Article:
Saturday, April 30, 2011

Kokeshis and an Earthquake

Just after the earthquake. It could have been worse.
Traditional kokeshis are, by design, top heavy. Not that kokeshi makers necessarily produce them to be top heavy, but with their typically large round heads (the center of gravity) and long, thin cylindrical bodies, even on a normal day these things topple over pretty easily. As the world knows, on 11 March 2011 Tokyo and all of northern Honshu island suffered a massive earthquake. Locally we felt it as a strong five (Japanese scale), which made our 9-story apartment building wobble like it was made out of rubber. It was absolutely amazing! A few of our kokeshi dolls fell over, though Naoko -- true kokeshi enthusiast that she is -- had the presence of mind to lay a couple of the big ones down before they had a chance to fall. We can only imagine what the kokeshi makers' workshops up in Tohoku looked like after the shaking stopped. After all, Iwate, Miyagi, and Fukushima Prefectures, hardest hit by the quake, are the heart of the traditional kokeshi world. It turns out, though, that toppled kokeshis haven't been their biggest problem. Apart from the incessant aftershocks that have made fine detail work difficult tourism to that part of Japan has understandably dried up, and since kokeshi makers are very reliant on tourists for their trade times are definitely tough. Naoko follows a number of Japanese blogs about traditional kokeshis, and along with their fellow countrymen the craftsmen are keeping a stiff upper lip. Nonetheless, this must be an extremely difficult time for them.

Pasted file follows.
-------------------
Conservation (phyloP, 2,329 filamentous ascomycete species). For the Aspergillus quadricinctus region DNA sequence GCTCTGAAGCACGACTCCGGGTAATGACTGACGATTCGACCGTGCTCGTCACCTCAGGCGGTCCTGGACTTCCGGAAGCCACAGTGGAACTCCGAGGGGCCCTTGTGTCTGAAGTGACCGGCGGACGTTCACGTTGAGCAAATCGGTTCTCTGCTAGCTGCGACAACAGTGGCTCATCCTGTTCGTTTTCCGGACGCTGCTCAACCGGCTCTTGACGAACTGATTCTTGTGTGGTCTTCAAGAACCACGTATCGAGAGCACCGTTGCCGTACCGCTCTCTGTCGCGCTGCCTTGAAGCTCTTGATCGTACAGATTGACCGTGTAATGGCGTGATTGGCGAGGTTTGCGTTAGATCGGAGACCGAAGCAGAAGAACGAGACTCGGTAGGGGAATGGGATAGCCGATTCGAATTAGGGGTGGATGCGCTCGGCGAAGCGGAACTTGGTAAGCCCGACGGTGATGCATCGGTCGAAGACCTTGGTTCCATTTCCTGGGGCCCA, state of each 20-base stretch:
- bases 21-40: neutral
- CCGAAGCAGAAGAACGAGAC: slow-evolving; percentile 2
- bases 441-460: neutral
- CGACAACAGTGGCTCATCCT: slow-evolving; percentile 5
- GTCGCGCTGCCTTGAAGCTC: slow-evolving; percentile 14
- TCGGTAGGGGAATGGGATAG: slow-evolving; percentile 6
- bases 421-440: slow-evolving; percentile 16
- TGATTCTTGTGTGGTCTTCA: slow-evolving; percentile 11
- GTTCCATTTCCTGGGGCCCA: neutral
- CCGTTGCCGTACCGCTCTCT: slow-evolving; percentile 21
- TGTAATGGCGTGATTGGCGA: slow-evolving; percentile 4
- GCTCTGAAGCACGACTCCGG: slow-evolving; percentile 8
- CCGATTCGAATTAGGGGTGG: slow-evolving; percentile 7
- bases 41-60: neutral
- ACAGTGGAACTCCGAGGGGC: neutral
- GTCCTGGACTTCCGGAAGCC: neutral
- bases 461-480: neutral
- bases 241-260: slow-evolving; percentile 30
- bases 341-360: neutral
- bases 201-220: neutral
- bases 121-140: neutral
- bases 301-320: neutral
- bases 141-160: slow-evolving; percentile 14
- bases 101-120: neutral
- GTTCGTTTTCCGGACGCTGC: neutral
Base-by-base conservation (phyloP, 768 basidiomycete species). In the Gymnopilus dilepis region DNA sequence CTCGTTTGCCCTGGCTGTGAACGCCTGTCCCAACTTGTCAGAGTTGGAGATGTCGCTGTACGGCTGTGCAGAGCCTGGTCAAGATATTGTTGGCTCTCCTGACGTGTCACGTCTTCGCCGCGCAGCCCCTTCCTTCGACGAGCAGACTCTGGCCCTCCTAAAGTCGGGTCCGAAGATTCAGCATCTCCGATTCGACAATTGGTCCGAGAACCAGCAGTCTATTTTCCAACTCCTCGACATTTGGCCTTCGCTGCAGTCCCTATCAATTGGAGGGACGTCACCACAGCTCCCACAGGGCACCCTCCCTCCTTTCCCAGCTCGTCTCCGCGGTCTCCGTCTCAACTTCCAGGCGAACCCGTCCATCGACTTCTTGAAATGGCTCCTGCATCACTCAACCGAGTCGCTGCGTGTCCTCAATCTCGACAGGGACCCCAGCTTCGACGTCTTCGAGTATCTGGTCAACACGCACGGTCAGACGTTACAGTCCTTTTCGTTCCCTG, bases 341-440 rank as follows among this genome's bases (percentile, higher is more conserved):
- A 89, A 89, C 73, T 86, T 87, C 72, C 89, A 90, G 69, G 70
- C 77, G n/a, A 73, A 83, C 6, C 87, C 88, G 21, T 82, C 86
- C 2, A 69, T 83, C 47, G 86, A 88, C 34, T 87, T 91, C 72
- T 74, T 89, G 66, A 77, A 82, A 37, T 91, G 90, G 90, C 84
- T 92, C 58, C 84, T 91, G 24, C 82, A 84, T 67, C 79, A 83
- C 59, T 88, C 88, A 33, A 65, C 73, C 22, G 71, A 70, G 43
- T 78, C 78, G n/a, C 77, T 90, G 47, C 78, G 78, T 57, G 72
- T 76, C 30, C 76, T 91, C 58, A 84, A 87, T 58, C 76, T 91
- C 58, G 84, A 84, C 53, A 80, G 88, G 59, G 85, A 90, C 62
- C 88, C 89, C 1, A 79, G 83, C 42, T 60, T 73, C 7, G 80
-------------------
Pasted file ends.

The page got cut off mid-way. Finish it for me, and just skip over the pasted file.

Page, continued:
Naoko assisted some of these into their down position before we left the building.